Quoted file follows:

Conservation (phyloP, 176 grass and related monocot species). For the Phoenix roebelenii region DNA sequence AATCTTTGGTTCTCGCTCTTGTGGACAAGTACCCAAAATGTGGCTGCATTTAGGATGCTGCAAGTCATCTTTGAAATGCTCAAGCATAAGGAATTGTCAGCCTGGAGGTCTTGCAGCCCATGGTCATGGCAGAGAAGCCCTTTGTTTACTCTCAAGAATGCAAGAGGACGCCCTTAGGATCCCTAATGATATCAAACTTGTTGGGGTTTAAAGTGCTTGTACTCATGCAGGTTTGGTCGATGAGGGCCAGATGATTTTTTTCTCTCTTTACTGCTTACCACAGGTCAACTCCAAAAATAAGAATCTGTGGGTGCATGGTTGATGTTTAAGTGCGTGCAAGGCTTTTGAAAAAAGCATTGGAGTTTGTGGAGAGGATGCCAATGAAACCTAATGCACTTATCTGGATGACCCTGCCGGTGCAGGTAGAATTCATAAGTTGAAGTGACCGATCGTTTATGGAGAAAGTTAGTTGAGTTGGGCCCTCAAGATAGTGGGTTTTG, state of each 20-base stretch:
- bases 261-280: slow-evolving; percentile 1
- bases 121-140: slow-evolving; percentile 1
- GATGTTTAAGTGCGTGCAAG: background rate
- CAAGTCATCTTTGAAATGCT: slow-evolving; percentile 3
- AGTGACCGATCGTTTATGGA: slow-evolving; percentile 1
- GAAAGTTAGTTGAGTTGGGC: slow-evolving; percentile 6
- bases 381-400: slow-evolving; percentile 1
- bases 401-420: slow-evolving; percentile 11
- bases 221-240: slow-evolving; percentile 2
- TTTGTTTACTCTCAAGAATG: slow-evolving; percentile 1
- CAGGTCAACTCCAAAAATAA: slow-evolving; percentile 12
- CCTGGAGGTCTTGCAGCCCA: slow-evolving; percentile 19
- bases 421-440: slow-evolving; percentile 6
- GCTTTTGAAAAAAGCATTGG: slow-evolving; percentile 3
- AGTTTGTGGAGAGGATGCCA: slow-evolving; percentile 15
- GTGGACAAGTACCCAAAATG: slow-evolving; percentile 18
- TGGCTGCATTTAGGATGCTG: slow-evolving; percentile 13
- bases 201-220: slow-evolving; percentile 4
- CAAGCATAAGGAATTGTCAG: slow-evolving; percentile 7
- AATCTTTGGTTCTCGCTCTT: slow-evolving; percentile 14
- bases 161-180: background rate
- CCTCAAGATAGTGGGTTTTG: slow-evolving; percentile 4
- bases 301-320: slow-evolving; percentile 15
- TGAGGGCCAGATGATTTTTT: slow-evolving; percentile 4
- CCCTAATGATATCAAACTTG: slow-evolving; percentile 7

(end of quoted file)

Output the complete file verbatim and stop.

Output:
Conservation (phyloP, 176 grass and related monocot species). For the Phoenix roebelenii region DNA sequence AATCTTTGGTTCTCGCTCTTGTGGACAAGTACCCAAAATGTGGCTGCATTTAGGATGCTGCAAGTCATCTTTGAAATGCTCAAGCATAAGGAATTGTCAGCCTGGAGGTCTTGCAGCCCATGGTCATGGCAGAGAAGCCCTTTGTTTACTCTCAAGAATGCAAGAGGACGCCCTTAGGATCCCTAATGATATCAAACTTGTTGGGGTTTAAAGTGCTTGTACTCATGCAGGTTTGGTCGATGAGGGCCAGATGATTTTTTTCTCTCTTTACTGCTTACCACAGGTCAACTCCAAAAATAAGAATCTGTGGGTGCATGGTTGATGTTTAAGTGCGTGCAAGGCTTTTGAAAAAAGCATTGGAGTTTGTGGAGAGGATGCCAATGAAACCTAATGCACTTATCTGGATGACCCTGCCGGTGCAGGTAGAATTCATAAGTTGAAGTGACCGATCGTTTATGGAGAAAGTTAGTTGAGTTGGGCCCTCAAGATAGTGGGTTTTG, state of each 20-base stretch:
- bases 261-280: slow-evolving; percentile 1
- bases 121-140: slow-evolving; percentile 1
- GATGTTTAAGTGCGTGCAAG: background rate
- CAAGTCATCTTTGAAATGCT: slow-evolving; percentile 3
- AGTGACCGATCGTTTATGGA: slow-evolving; percentile 1
- GAAAGTTAGTTGAGTTGGGC: slow-evolving; percentile 6
- bases 381-400: slow-evolving; percentile 1
- bases 401-420: slow-evolving; percentile 11
- bases 221-240: slow-evolving; percentile 2
- TTTGTTTACTCTCAAGAATG: slow-evolving; percentile 1
- CAGGTCAACTCCAAAAATAA: slow-evolving; percentile 12
- CCTGGAGGTCTTGCAGCCCA: slow-evolving; percentile 19
- bases 421-440: slow-evolving; percentile 6
- GCTTTTGAAAAAAGCATTGG: slow-evolving; percentile 3
- AGTTTGTGGAGAGGATGCCA: slow-evolving; percentile 15
- GTGGACAAGTACCCAAAATG: slow-evolving; percentile 18
- TGGCTGCATTTAGGATGCTG: slow-evolving; percentile 13
- bases 201-220: slow-evolving; percentile 4
- CAAGCATAAGGAATTGTCAG: slow-evolving; percentile 7
- AATCTTTGGTTCTCGCTCTT: slow-evolving; percentile 14
- bases 161-180: background rate
- CCTCAAGATAGTGGGTTTTG: slow-evolving; percentile 4
- bases 301-320: slow-evolving; percentile 15
- TGAGGGCCAGATGATTTTTT: slow-evolving; percentile 4
- CCCTAATGATATCAAACTTG: slow-evolving; percentile 7